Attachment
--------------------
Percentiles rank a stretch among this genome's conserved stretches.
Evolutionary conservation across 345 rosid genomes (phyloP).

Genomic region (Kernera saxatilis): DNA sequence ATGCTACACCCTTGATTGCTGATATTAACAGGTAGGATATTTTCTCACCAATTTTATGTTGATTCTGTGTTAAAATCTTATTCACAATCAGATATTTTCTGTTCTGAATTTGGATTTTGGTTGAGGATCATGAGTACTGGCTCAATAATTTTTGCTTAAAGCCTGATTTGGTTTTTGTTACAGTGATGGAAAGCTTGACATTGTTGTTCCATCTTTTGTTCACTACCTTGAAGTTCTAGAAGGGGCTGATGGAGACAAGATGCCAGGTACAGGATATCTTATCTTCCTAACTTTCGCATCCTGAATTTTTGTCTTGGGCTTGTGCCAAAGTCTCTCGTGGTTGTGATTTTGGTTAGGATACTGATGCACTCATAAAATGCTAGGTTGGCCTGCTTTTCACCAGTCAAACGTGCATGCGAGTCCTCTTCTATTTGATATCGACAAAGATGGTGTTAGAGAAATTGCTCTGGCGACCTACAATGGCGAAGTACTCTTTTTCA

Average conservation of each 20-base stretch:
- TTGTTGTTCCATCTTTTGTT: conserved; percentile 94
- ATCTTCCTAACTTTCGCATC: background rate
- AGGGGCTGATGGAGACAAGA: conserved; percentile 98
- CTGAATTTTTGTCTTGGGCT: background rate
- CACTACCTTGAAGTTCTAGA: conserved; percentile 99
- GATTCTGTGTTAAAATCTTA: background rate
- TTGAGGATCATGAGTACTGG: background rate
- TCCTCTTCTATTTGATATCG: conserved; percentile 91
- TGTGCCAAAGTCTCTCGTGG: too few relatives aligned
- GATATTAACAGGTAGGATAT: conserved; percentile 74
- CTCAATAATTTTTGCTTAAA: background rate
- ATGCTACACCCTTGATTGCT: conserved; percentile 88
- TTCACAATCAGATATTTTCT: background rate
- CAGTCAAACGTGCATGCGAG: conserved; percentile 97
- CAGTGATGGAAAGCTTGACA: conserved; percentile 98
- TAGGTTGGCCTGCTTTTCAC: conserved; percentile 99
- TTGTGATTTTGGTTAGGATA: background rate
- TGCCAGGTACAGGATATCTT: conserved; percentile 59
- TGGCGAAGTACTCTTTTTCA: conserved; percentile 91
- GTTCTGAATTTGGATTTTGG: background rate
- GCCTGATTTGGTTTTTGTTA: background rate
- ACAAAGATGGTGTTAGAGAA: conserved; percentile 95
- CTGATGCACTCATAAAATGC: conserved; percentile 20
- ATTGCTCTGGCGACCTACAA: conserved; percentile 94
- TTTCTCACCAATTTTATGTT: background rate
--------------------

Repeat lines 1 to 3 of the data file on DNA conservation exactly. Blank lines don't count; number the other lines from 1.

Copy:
Percentiles rank a stretch among this genome's conserved stretches.
Evolutionary conservation across 345 rosid genomes (phyloP).

Genomic region (Kernera saxatilis): DNA sequence ATGCTACACCCTTGATTGCTGATATTAACAGGTAGGATATTTTCTCACCAATTTTATGTTGATTCTGTGTTAAAATCTTATTCACAATCAGATATTTTCTGTTCTGAATTTGGATTTTGGTTGAGGATCATGAGTACTGGCTCAATAATTTTTGCTTAAAGCCTGATTTGGTTTTTGTTACAGTGATGGAAAGCTTGACATTGTTGTTCCATCTTTTGTTCACTACCTTGAAGTTCTAGAAGGGGCTGATGGAGACAAGATGCCAGGTACAGGATATCTTATCTTCCTAACTTTCGCATCCTGAATTTTTGTCTTGGGCTTGTGCCAAAGTCTCTCGTGGTTGTGATTTTGGTTAGGATACTGATGCACTCATAAAATGCTAGGTTGGCCTGCTTTTCACCAGTCAAACGTGCATGCGAGTCCTCTTCTATTTGATATCGACAAAGATGGTGTTAGAGAAATTGCTCTGGCGACCTACAATGGCGAAGTACTCTTTTTCA